Foot-and-mouth disease (FMD) prevention and control is a challenge worldwide but the situation in southern Africa is particularly complex because the virus is endemic in wild African buffalo (Syncerus caffer). The objective of this study was to compare stakeholder perceptions of the FMD control methods employed to restrict FMD virus to the infected zone of South Africa. Data collection was performed using an online questionnaire distributed to FMD experts, government veterinarians, private livestock veterinarians, people involved within the wildlife sector, and “other” occupation groups including the general public. Data were also collected using semi-structured participatory group discussions with government animal health technicians (AHT) and communal cattle owners directly affected by FMD control measures. Evaluated control methods were the disease control fence bordering the western boundary of the Greater Limpopo Transfrontier Conservation Area, clinical surveillance of livestock, movement control of cloven-hoofed animals and products, and routine FMD vaccination of cattle. These management procedures were scored according to a set of technical, economic, and ethical criteria by stakeholders, who also weighted the criteria according to their perceived importance. Scores and weights were aggregated using an additive linear model to rank control methods. Sensitivity analysis was performed using a stochastic model to explore the effects of varying inputs and the exclusion of scores from randomly selected respondent groups on the ranking of control methods. The deterministic analysis assigned the highest ranking to the disease control fence and the lowest to routine vaccination of cattle. The fence had the highest ranking in 40% of the stochastic iterations, and second, third and fourth in 26%, 20% and 14% of iterations, respectively. The inputs from the AHT and people involved in the wildlife sector were the most influential for ranking the fence as the preferred control option. The most influential criteria were the feasibility of the fence as a control option and its influence on the economics of the communal cattle owners, livestock industry in the FMD free zone, and the government. The disease control fence was the highest ranking control option but further investigations are necessary to understand the reasons for stakeholder perceptions.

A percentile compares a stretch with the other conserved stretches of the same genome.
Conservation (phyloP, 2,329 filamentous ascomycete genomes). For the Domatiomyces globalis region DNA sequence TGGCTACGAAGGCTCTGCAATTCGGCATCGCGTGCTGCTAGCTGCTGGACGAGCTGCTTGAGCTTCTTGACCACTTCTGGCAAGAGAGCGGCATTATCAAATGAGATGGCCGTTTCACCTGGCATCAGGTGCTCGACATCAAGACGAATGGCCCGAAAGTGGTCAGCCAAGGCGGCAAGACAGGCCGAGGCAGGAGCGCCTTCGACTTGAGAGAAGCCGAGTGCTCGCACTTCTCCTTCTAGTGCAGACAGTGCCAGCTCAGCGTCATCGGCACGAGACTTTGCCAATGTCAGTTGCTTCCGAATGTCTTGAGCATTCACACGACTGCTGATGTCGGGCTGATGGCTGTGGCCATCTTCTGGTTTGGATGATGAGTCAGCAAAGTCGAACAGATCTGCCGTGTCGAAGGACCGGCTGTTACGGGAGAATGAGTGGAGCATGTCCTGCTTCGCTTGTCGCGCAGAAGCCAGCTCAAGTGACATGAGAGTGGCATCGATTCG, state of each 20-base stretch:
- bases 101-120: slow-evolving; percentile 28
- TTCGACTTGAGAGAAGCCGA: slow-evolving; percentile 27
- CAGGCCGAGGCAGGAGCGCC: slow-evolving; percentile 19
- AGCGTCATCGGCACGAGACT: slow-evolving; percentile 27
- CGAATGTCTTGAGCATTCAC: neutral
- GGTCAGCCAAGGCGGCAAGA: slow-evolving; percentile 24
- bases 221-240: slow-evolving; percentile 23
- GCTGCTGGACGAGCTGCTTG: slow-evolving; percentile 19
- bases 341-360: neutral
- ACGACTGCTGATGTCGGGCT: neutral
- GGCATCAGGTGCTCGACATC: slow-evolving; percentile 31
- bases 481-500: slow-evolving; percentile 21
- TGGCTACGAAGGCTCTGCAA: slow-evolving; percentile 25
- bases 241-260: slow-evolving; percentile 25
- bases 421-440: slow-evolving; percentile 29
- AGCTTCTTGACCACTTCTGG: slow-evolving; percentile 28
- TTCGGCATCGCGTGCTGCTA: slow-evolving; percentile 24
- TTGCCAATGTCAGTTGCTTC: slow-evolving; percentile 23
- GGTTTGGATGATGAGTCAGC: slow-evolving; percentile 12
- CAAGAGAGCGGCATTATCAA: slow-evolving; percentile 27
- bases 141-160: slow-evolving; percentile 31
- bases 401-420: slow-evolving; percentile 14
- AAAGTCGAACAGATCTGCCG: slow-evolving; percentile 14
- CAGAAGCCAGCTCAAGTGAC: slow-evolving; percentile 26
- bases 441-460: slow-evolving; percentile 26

Research data for this article: Raw online survey data used to perform the modified MCDA described in the manuscript. (https://data.mendeley.com/datasets/ddjfc5y4xx/1)